“I am the bread of life” – John 6.25-40
The crowds around Jesus have seen Jesus and the miraculous signs he has done before their very eyes, but still they don’t believe in him (6.36). In other passages Jesus rejects the sort of faith which is dependent on seeing Jesus’ miracles, but now he castigates the crowds that they are seeking him “not because you see signs, but because you ate the loaves and were satisfied” (6.26). Jesus’ words raise serious questions for us too. What is the basis of our faith in Jesus? Why do we believe in him? What motivates our Christian faith? There is always a danger that we believe in Jesus for what we can get from him – new life with a purpose, fellowship which satisfies our loneliness, healing from sickness, the forgiveness of our sin and his gift of eternal life. ‘Bread’, even spiritual ‘bread’, can underlie our faith in Jesus the Messiah rather than a loving wonder at his glory, holy perfection and faithful love. Our faith can therefore be selfish rather than being based on an overwhelming admiration of him.
How well I remember the evening when I put my faith in the Lord. He had given me 24 hours of peace from being badly bullied at school. But my new faith was not in any way expecting further miracles of loving grace; he had proved himself to be alive and true. It was on the basis of his reality, truth and loving kindness that I set out on the path of faith (for further details see my life story “Life’s Tapestry”). And over the last 69 years he has graciously revealed so much more of his glory which I failed totally to appreciate when I was young.
a) True manna
Jesus tells the crowds to work for what “endures to eternal life” (6.27), not just for food that perishes. In the desert Israel had been given manna to eat, but that didn’t last. Once Israel had left the desert and entered into the promised land, God withdrew his gift of daily manna. And the manna couldn’t be saved up and kept for another time; it went wormy if it was not eaten on the day it was given. In contrast with the manna, God is now giving the the true bread from heaven. As Jesus declares in 6.33, this bread gives life to the world (not just Israel). 6.33 is slightly ambivalent in meaning. It could be saying that ‘the bread of God is the bread which comes down from heaven and gives life to the world’. It could also mean, as in NIV and other translations, that the bread of God is he who comes down from heaven and gives life to the world. Assuming the first possible meaning, the crowds beg Jesus, “Always give us this bread” – not just a temporary gift of bread as with the manna in the desert. Jesus however builds on the second meaning and declares that he is the bread of life, the one who comes down from heaven to bring life to the world.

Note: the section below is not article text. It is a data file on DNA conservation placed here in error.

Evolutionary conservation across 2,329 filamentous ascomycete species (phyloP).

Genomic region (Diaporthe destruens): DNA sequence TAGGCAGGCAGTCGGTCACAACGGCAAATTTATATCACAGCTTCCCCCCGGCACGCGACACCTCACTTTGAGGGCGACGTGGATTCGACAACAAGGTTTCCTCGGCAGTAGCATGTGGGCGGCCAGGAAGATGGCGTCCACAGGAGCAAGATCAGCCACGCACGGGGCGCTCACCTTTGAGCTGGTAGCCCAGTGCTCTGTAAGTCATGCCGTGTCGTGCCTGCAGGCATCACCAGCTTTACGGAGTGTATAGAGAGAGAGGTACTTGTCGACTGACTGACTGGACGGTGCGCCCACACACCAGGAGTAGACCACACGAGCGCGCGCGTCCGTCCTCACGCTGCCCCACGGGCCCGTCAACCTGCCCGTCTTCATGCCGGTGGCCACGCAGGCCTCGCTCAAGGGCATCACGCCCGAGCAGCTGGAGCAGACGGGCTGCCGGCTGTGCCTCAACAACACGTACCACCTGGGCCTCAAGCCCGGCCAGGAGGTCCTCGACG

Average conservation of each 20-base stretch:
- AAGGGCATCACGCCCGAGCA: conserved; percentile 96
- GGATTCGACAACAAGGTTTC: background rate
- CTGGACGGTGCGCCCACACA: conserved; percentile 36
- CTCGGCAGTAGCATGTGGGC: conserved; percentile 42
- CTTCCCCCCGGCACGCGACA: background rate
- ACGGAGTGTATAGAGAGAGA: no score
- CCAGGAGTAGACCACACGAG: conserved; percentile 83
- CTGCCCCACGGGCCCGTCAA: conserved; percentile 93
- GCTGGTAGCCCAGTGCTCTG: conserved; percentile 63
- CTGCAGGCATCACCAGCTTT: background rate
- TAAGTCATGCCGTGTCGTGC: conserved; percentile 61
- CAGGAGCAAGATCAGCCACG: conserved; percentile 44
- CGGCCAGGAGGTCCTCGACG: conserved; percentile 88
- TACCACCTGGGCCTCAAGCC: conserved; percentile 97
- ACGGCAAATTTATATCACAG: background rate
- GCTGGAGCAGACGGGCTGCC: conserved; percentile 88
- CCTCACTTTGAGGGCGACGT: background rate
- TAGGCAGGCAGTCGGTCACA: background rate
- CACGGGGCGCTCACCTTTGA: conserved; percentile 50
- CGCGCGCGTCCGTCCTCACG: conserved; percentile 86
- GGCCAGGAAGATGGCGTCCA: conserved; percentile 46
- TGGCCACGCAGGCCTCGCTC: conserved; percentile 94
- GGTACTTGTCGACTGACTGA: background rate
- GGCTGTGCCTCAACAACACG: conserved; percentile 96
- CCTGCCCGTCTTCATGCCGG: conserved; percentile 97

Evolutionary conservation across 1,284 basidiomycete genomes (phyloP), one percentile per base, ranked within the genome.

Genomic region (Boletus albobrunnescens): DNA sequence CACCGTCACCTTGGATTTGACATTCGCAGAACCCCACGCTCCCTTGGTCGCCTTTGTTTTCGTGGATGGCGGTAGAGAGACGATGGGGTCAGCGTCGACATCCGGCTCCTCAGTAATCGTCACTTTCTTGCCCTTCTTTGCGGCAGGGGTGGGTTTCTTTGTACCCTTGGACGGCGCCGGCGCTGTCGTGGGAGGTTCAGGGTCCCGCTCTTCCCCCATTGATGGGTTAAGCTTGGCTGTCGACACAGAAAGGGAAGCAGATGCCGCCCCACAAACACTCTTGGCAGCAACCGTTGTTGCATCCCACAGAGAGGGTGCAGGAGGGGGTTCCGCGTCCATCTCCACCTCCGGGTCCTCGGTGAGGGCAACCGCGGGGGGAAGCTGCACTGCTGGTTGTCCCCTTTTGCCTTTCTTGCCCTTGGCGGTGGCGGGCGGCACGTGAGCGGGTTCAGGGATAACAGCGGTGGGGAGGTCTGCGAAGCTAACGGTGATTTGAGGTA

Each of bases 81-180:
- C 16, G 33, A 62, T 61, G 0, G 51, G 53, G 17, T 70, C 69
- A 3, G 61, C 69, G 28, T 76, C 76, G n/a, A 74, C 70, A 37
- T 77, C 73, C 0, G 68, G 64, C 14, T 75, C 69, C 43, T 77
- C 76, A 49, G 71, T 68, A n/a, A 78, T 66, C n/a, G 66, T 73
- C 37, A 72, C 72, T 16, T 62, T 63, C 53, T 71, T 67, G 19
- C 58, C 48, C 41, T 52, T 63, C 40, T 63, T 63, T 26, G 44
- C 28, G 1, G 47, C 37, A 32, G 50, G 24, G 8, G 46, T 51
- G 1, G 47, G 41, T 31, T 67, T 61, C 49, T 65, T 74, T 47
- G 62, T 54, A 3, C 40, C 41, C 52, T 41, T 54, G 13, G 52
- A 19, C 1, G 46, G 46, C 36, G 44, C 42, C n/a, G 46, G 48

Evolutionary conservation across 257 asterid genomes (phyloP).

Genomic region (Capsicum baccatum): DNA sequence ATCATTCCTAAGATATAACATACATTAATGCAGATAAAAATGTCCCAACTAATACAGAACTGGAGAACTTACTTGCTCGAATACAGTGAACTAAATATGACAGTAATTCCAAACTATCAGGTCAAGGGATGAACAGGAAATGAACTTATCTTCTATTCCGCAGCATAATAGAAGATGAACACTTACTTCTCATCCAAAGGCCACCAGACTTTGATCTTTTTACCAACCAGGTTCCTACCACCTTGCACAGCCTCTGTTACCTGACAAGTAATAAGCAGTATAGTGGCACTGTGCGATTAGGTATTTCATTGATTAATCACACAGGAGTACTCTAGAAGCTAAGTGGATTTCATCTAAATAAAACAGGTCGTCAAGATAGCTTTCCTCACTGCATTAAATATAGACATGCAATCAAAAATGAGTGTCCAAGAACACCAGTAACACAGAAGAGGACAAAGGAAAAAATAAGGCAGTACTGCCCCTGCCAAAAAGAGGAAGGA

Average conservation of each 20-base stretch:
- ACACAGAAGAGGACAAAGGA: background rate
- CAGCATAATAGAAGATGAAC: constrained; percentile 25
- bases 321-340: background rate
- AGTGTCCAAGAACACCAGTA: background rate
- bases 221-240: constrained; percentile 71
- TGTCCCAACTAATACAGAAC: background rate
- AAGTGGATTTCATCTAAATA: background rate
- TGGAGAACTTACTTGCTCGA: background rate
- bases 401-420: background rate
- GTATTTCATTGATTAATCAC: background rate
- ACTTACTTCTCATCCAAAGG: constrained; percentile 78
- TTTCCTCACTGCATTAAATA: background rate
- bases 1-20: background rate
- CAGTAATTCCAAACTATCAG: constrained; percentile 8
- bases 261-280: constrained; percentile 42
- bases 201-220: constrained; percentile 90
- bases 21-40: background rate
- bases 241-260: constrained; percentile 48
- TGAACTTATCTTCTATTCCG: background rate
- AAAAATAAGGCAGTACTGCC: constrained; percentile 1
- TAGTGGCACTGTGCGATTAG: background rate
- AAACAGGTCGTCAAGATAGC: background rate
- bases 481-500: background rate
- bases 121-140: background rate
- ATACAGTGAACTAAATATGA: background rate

b) God’s work
Jesus commands the people to work for food that endures eternally. In response the people ask him, “What should we do to work the works of God” (6.28). Defining what it means to do God’s works, Jesus assures them that the work of God means that they should believe in Jesus, the one sent from heaven by the Father (6.29). That is the work to which God in Jesus calls us. The one condition for all Jesus’ gracious life-giving generosity is that we should believe in him, entrusting our whole life to him and following him in committed, holy obedience.
c) The gift of Life
As so often in our expositions of John’s Gospel, we note again the strong emphasis on Life. In and through Jesus the fullness of life comes to us. He so satisfies those who come to him and believe in him that we need never feel hungry or thirsty again (6.35). As we believe in Jesus and belong to him, we have full confidence that Jesus will never ‘drive us away’ (6.37). This assurance strengthens us through all the trials of life. Jesus assures us, “I shall lose none of all that he (= the Father in heaven) has given me” (6.39). Indeed Jesus’ gift to us is not just life, but also actually eternal life(6.27 and 40). He will resurrect us “on the last day” (6.39). So we live with the eager and sure anticipation that the ultimate climax of history includes our resurrection and ascension with Jesus unto eternal life. What glory! We shall feast with him in his immediate presence and revel in the fullness of his glory.
My wife and I are now in our mid-80s. We are constantly bombarded with news of people of our age dying. Knowing that death will probably come to us too in the next few years, it is wonderful to rest in the assurance of God’s promises. Through Jesus’ resurrection we have begun on his gift of new life and through his ascension we have the assurance that this life continues eternally. As believers in Jesus, our Messiah and Lord, we have eternal life. Hallelujah! What a Saviour! The totally undeserved grace of God is so amazing!
Have a good look at Jesus – 6.36, 40! Come to him! Believe in him! Receive his gift of life, even eternal life!